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Increased brain bulk may be problematic during brain surgery for tumors because it may limit surgical exposure and access to the surgical site. Mannitol, an osmotic diuretic, is commonly given to alleviate brain bulk, and sometimes furosemide in a small dose is added if mannitol alone is insufficient. It is unclear if adding this furosemide truly helps to diminish brain bulk, and it is possible that furosemide may cause too much diuresis, leading to dehydration and its side effects (e.g., low blood pressure). Our purpose is to investigate what the effects of furosemide are in the setting of brain surgery for tumors, specifically with regards to decreasing brain bulk and/or causing dehydration.
Study Hypothesis: The addition of furosemide to mannitol will result in improved brain relaxation in human subjects undergoing craniotomy for brain tumor resection than that seen with mannitol alone. However, the combination of mannitol and furosemide will also lead to more significant intravascular volume depletion than that seen with mannitol alone.
Allocation: Randomized, Control: Placebo Control, Endpoint Classification: Efficacy Study, Intervention Model: Parallel Assignment, Masking: Double Blind (Subject, Caregiver, Investigator, Outcomes Assessor), Primary Purpose: Treatment
Enrolling by invitation
Published on BioPortfolio: 2014-08-27T03:16:27-0400
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Although mannitol is used for brain relaxation during neurosurgery and in the treatment of raised intracranial pressure; there is not a consensus on its safe and effective dose, the durati...
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Increased intracellular or extracellular fluid in brain tissue. Cytotoxic brain edema (swelling due to increased intracellular fluid) is indicative of a disturbance in cell metabolism, and is commonly associated with hypoxic or ischemic injuries (see HYPOXIA, BRAIN). An increase in extracellular fluid may be caused by increased brain capillary permeability (vasogenic edema), an osmotic gradient, local blockages in interstitial fluid pathways, or by obstruction of CSF flow (e.g., obstructive HYDROCEPHALUS). (From Childs Nerv Syst 1992 Sep; 8(6):301-6)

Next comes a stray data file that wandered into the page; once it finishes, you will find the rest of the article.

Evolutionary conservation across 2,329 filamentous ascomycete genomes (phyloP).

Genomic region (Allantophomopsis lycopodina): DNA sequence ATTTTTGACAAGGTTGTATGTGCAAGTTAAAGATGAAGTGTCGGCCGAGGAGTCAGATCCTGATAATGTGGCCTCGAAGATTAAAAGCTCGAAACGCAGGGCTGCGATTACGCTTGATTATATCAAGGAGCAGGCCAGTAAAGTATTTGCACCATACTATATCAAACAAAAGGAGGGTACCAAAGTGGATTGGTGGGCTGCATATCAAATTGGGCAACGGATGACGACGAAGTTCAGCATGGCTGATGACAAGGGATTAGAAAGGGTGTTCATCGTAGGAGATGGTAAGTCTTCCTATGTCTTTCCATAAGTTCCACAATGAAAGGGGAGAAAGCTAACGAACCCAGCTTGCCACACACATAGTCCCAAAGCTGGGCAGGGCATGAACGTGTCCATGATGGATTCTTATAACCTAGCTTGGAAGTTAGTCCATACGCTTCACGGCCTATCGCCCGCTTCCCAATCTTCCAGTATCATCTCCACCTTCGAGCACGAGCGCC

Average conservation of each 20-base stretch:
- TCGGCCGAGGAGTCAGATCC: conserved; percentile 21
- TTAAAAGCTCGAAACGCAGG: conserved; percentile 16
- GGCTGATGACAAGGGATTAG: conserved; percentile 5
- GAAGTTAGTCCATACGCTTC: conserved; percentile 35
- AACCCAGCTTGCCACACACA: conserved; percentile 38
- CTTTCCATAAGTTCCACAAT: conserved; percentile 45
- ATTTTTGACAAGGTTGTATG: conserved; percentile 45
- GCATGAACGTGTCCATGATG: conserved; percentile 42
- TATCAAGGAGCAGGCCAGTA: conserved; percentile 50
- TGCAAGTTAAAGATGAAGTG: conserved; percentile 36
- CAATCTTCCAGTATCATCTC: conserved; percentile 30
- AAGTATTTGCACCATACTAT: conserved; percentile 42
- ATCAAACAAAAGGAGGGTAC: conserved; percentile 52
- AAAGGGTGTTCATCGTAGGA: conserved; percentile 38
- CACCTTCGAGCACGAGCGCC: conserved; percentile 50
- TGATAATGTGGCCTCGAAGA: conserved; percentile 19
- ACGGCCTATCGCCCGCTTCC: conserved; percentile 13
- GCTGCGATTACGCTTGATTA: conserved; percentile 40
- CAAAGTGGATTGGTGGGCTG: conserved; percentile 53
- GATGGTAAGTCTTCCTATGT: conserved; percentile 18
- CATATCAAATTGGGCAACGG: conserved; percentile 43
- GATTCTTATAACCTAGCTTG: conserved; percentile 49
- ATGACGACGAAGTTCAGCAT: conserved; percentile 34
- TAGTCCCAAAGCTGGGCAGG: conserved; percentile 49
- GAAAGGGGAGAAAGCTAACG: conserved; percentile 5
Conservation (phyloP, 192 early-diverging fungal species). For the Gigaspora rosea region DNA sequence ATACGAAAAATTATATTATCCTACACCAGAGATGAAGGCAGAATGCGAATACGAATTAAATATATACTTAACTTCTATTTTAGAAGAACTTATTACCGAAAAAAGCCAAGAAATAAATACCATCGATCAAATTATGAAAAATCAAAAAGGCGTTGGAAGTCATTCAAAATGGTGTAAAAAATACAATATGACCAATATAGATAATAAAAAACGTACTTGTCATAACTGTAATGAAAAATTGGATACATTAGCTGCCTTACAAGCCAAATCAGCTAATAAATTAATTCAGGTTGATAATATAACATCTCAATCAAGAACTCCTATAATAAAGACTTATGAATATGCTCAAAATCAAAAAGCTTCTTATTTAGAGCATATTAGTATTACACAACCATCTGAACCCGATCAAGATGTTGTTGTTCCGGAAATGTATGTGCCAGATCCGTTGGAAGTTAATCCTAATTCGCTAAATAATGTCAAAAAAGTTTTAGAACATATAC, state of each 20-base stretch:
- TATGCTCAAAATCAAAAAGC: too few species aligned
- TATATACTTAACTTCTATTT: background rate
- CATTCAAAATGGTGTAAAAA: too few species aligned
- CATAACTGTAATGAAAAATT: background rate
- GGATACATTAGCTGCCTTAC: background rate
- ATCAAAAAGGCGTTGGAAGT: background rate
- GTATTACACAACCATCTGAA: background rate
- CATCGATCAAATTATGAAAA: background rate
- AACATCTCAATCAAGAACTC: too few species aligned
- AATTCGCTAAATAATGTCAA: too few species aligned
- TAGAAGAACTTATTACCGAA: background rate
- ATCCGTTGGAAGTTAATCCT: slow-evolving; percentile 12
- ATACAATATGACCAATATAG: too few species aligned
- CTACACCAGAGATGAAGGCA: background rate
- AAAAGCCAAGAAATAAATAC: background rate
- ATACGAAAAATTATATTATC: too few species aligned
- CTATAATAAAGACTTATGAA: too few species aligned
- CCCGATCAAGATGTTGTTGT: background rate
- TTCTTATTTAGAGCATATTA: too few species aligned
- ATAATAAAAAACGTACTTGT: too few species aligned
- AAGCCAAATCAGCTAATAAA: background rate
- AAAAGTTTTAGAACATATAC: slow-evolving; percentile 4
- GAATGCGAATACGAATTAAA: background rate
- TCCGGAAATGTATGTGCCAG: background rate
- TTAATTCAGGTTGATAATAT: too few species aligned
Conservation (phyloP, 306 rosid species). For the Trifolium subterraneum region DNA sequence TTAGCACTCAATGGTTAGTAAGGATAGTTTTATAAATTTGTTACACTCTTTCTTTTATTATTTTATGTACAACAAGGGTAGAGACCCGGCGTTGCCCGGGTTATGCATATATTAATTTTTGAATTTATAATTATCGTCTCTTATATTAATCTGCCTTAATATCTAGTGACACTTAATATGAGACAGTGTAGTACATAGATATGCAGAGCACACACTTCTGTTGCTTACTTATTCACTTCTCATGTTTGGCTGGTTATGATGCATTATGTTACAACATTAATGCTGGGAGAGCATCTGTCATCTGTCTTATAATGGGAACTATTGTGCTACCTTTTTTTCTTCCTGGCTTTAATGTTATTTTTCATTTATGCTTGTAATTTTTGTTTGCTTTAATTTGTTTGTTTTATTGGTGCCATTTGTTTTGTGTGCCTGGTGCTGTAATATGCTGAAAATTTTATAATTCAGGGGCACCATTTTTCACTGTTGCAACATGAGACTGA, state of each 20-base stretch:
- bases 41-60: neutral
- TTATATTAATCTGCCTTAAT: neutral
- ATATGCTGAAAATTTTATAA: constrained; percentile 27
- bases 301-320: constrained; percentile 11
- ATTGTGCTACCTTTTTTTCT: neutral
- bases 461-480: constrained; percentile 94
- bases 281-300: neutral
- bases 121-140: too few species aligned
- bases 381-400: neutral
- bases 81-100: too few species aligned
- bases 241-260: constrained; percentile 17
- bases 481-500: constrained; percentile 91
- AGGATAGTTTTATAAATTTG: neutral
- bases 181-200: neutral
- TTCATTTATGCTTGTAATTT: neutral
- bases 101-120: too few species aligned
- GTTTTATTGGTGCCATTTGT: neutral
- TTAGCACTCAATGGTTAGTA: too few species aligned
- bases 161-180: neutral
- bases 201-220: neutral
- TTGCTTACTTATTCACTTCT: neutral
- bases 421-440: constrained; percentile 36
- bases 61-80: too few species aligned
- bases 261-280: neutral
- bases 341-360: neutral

A nonspecific term referring both to the pathologic finding of swelling of distal portions of axons in the brain and to disorders which feature this finding. Neuroaxonal dystrophy is seen in various genetic diseases, vitamin deficiencies, and aging. Infantile neuroaxonal dystrophy is an autosomal recessive disease characterized by arrested psychomotor development at 6 months to 2 years of age, ataxia, brain stem dysfunction, and quadriparesis. Juvenile and adult forms also occur. Pathologic findings include brain atrophy and widespread accumulation of axonal spheroids throughout the neuroaxis, peripheral nerves, and dental pulp. (From Davis & Robertson, Textbook of Neuropathology, 2nd ed, p927)
Misunderstanding among individuals, frequently research subjects, of scientific methods such as randomization and placebo controls.
A benzoic-sulfonamide-furan. It is a diuretic with fast onset and short duration that is used for EDEMA and chronic RENAL INSUFFICIENCY.
An effect usually, but not necessarily, beneficial that is attributable to an expectation that the regimen will have an effect, i.e., the effect is due to the power of suggestion.
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